Why Romance Novels Aren’t Like RomCom Movies

By Poison Ivy,

The recently opened movie romantic comedy, “Bridesmaids,” is more like a serious romance than a comedy. Oh, sure, the ads all suggest there are a ton of outrageous comedic moments. I expected a raucous laugh riot about a batch of women who each cause chaos during a hen party trip to Vegas. Unfortunately (SPOILER ALERT), the gals get escorted off the plane after a very comic scene and never get to “What happens in Vegas Stays in Vegas.” Dang. I was looking forward to some silliness there. Although the airplane scene does live up to the hype, and the bathroom emergency scene prior to that lives down to the descriptions I read in reviews (I closed my eyes), this movie is not exactly a laugh a minute. The bridesmaids don’t even wear the sharp pink silk dresses pictured in the ads. As a female, I am annoyed about that. They looked good in those dresses. My favorite scene in the romcom movie, “27 Dresses,” was the one in which Katherine Heigl takes out one awful bridesmaid gown after the next and we get a few seconds of each overblown wedding scenario. That was guilt-free fun.

This movie’s fun is wrapped around misery. The comedic moments are mostly playing off the increasing depression of the main character as her behavior becomes more and more erratic and she finally hits rock bottom. Her wild descent makes for good movie visuals, but the deeper we get into this story, the more serious it becomes. Luckily, the movie’s writers emphasize a couple of paths the heroine can follow to get out of her funk, and true to a romantic comedy, the story ends on a light and hopeful note. But it was touch and go for awhile.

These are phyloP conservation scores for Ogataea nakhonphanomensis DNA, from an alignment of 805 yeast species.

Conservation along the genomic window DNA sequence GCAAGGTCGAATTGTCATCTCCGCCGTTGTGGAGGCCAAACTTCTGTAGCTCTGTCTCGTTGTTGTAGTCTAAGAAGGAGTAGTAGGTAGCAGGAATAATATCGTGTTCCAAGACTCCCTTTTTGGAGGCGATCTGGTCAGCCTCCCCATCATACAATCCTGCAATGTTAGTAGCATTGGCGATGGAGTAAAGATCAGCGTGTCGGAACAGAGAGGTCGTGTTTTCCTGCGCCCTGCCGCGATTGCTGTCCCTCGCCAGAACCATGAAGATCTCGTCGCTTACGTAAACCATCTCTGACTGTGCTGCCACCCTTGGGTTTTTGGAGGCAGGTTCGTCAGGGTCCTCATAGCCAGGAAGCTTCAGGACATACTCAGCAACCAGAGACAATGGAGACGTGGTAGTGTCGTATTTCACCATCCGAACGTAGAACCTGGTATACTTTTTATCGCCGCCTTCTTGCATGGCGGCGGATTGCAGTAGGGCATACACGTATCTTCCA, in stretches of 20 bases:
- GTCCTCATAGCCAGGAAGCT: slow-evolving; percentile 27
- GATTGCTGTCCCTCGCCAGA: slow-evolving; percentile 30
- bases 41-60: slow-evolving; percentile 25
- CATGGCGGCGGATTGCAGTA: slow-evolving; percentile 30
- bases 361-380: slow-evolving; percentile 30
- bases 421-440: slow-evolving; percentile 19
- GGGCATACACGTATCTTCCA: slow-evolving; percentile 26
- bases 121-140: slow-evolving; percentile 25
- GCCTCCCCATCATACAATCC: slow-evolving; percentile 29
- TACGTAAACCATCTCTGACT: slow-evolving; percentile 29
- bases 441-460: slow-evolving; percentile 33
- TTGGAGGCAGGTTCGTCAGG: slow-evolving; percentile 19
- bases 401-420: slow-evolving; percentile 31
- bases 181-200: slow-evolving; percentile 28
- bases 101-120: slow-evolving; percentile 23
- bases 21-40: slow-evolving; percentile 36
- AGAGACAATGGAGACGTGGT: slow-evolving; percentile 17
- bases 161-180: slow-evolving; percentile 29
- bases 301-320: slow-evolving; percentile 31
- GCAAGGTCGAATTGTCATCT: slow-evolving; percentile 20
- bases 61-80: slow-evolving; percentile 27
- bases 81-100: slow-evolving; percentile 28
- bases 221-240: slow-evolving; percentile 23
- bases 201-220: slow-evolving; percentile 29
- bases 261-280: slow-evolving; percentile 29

Romance novels don’t play misery this way. A heroine’s life can fall apart, but she’s not supposed to have a bad attitude about it. This is because in a novel, the reader has no distance from the heroine and thus cannot be allowed to laugh at her. In a novel, the reader is in the heroine’s head. No matter what vicissitudes a romance novel heroine undergoes, she is only allowed to be super miserable and down in the dumps about her love for the hero. Everything else is important, perhaps, but somehow, the heroine has to have the mental resilience of a Pollyanna. She will triumph over adversity just as Scarlett O’Hara refused to let life get her down. If a romance novel heroine does not take this rather tough-minded attitude, she is likely to devolve into a “poor little me” type of heroine. That kind of fragile female was acceptable in a prior time, but would be laughed at by today’s romance readers. Especially the readers who also like paranormal romances, in which heroines tend to be strong and strong-minded. Oddly enough, laughing at a heroine works all right in a movie, but it does not in a book.

So that’s why a book isn’t a movie. An extended written description of a heroine’s miserable life usually would be a downer, and so would constant descriptions of klutzy behavior. A movie depiction can be humorous because it shows the externals: crashing the car, losing the apartment war, getting fired from the job. Viewers see the setup and say, “Oh, no, she didn’t,” or “Oh, no, she not going to, is she?” In a movie we watch the heroine sabotage herself over and over and we laugh. In a romance novel, she may sabotage herself as a negative life choice, but there’s a real antagonist, or even a villain. And there is always a hero to come to the rescue.

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